Recently I've heard (or heard about) a few talks given by Christians trying to address questions or problems of non-believers. I want to say right from the start that I respect their effort very much indeed and I know those kind of talks can do a lot of good. They inevitably come up against a lot of criticism, some of which is very uninformed, and I think they are very brave, especially those who make an effort in an environment like my university, which seems to be just getting more and more anti-Christian.

I would like to respectfully suggest, however, a few things (for any of these speakers who may happen to read this blog which is unlikely):

For someone like myself, who has been trained to some extent in academic ways of thinking, I don't find these talks very helpful. Although I'm already on your side and agree in the end with the basis of what you're trying to say, it always seems to me like you're repeating arguments that have been used again and again ... and again. I'm not sure how many times now I've heard the analogy of the tornado causing a Boeing 747 to come together to discredit the "chance" theory of evolution, but it's a lot; likewise, asking me if I knew that only a few metres difference to the circumference of the Earth would make the planet unhabitable (or something like that) has been asked so very often that it loses its power as an example. It comes across quite clearly that these talks are standardized, and that Christians are encouraged to take these examples and repeat them - which seems a bit like spoonfeeding to me. Also, someone like myself doesn't just hear an argument like that and accept it as fact. I want to know where the footnotes are.

I really think the only way to approach debates like these is to focus on specific arguments. A recent series of talks at my university has been, ostensibly, on Richard Dawkins' The God Delusion. However, according to at least one non-Christian observer, they really weren't so much about Dawkins' argument, focusing instead on the sort of argument given above. In my opinion, especially in a talk given to a university audience, there is absolutely nothing wrong with taking Dawkins' thesis and refuting it, point by point. This may be more "intellectual" or "highbrow" but Dawkins did not write to a lowbrow audience, and his argument must be responded to from the same footing as he is on. Dumbing it down is not going to help our case.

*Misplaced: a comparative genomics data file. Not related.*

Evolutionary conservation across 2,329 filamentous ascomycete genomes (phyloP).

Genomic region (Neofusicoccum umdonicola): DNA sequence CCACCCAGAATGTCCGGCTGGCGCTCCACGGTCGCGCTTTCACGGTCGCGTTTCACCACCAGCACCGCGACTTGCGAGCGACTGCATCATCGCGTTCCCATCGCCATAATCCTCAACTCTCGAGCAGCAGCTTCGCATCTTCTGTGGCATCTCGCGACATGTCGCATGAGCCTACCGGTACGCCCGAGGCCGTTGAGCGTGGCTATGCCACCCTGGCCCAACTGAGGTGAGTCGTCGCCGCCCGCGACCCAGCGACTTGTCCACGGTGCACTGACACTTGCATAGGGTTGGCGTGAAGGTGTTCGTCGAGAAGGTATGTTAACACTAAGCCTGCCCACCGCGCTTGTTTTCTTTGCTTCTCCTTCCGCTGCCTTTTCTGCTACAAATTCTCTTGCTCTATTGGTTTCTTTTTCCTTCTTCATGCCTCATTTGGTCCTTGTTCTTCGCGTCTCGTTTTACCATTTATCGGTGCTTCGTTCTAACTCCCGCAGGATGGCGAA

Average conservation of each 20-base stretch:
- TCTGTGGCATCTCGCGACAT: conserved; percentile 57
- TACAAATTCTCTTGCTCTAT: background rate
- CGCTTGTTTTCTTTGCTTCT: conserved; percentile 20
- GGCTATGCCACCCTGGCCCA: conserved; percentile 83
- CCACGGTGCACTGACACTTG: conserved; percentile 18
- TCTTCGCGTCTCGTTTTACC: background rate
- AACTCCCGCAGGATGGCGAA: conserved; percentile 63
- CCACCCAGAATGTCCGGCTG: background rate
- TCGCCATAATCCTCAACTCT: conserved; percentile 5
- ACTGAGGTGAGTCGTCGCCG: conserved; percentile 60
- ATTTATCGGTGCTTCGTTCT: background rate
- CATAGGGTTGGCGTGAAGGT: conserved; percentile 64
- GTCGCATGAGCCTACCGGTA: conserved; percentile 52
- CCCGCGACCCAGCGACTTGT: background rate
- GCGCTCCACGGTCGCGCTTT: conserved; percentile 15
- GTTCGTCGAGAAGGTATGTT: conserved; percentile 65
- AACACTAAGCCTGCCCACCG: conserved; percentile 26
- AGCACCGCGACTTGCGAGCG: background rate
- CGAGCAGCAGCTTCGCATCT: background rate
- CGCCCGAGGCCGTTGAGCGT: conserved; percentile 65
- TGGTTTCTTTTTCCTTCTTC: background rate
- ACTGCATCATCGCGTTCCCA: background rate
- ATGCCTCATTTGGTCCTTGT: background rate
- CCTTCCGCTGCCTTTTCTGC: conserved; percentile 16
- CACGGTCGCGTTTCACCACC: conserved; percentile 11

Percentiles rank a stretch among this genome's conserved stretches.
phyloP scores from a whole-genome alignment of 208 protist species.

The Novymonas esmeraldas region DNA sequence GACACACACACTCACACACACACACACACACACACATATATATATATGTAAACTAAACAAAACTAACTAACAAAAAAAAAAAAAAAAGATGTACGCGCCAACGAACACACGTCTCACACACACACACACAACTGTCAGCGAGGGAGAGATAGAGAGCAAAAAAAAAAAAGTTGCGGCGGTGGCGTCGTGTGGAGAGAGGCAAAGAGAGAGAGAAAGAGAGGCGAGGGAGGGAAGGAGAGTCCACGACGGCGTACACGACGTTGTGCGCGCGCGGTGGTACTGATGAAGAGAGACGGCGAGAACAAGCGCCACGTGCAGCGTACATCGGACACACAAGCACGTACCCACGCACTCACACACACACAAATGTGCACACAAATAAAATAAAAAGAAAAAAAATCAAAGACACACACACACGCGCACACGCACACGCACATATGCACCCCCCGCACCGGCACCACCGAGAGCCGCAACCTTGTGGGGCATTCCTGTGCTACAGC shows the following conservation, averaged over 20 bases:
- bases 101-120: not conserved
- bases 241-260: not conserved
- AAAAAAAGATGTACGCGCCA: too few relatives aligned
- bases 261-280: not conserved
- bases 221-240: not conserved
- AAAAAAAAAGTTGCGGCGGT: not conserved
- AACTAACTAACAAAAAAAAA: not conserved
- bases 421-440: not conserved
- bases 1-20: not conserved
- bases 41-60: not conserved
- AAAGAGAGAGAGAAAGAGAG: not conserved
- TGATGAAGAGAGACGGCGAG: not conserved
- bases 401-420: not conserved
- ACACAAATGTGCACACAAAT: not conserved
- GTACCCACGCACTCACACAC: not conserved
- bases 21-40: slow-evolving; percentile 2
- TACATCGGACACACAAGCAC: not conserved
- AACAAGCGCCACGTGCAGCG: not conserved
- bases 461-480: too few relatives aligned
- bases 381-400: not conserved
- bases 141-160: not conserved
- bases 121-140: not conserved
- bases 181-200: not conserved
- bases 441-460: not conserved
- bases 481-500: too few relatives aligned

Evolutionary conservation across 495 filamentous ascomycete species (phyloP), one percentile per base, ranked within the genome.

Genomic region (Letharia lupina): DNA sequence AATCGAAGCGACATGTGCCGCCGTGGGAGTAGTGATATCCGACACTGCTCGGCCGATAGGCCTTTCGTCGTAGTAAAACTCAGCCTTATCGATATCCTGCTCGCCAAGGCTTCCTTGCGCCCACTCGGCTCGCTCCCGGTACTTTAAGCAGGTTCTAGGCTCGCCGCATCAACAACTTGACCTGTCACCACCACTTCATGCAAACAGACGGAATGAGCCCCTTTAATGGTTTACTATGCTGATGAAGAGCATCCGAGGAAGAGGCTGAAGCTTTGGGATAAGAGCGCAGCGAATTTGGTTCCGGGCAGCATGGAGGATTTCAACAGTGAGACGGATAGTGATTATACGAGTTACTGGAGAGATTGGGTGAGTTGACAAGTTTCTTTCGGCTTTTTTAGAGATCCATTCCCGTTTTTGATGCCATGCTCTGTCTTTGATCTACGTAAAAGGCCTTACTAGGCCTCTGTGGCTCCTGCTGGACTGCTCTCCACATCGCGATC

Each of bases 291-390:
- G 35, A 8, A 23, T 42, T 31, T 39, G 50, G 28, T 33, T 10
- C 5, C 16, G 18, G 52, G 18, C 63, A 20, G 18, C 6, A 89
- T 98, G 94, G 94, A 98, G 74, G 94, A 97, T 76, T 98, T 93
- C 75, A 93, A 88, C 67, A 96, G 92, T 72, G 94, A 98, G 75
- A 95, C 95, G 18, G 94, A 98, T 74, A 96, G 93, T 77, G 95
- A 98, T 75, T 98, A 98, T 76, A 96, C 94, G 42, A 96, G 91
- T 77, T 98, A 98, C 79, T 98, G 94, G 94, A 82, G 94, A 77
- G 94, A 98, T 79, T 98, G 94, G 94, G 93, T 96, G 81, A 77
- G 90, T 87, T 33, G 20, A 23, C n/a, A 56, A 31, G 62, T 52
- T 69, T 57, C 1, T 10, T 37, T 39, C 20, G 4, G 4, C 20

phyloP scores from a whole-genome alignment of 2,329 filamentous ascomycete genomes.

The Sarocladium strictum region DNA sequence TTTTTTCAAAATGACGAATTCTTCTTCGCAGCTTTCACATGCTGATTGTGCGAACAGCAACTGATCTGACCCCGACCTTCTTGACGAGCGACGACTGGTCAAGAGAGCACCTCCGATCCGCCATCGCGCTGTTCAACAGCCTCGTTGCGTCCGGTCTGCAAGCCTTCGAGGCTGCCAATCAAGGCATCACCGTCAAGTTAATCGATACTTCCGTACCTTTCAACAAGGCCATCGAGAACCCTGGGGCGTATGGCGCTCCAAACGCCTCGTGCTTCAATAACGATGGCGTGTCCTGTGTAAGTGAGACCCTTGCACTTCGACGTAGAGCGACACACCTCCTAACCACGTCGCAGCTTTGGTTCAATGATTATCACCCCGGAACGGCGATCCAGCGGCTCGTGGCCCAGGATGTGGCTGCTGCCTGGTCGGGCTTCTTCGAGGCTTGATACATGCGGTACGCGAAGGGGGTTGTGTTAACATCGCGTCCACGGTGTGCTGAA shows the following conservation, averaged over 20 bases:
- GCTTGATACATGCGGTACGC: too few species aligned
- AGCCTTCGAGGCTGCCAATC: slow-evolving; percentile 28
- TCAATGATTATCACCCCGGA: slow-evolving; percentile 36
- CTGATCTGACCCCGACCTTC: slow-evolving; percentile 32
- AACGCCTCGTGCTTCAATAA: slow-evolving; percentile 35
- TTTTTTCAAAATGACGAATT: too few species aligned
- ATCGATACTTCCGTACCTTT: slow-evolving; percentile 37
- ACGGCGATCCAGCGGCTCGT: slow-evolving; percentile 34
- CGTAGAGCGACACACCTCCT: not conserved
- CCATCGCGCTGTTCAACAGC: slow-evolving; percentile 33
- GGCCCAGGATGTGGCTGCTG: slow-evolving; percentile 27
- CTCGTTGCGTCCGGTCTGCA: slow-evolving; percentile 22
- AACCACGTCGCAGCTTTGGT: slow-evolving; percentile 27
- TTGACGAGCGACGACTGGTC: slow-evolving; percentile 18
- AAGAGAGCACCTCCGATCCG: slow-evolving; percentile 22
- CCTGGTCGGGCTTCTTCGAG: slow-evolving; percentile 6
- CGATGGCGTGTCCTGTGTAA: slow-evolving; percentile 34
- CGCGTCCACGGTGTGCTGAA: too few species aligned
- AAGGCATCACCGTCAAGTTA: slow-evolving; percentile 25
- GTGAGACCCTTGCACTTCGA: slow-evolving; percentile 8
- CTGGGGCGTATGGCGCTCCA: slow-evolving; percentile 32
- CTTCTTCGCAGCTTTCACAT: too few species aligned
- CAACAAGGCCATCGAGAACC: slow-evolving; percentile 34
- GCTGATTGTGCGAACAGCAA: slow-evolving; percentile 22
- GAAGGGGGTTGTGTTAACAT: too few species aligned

It is also a very smart move to anticipate the objections of people to your talk. For example, in this particular series, apparently the speaker said that it's illogical to presume that life can come from no life. Yes. It is. However, the immediate reaction of the non-Christian observers in our university's magazine was to say, well, then: where did God come from? As far as they said, anyway, the speaker offered no explanation for this question which naturally follows his assertion.

Also, I'm not convinced that following the Creator argument is the best way to go. I think any defence of Christianity must begin with a defence of the Bible. Everything else is just unproven assertions, unless you can convincingly defend the Bible's historical accuracy and internal consistency (which I think can be done plausibly and compellingly). This is what seems to bother thinking non-Christians the most about Christianity, at least in my world. Yes, the world is an amazing place, yes, Jesus is an attractive figure who cannot be delegated away as just a prophet or a nice man - but can we believe what he has to say? This is crucial, and ignoring the historical evidence for Christianity just leaves you open to criticism. I really don't think non-Christians have a very good case at all for attacking the Bible's accuracy and consistency, but if we don't prove this, they will raise objections which sound plausible to those who know nothing about how the Bible was written.

Even if you disagree, and think that the Creator argument is the most important here, I really think we Christians need to be creative in our arguments. We need to show thinking people that we haven't simply swallowed what our preacher, or authors such as C. S. Lewis, G. K. Chesterton, Tim Keller or Lee Strobel, have to say. (Although I find their books very helpful, simply quoting them is not enough.) We need to show that we can think for ourselves, and still find the gospel convincing.

Just a few ideas.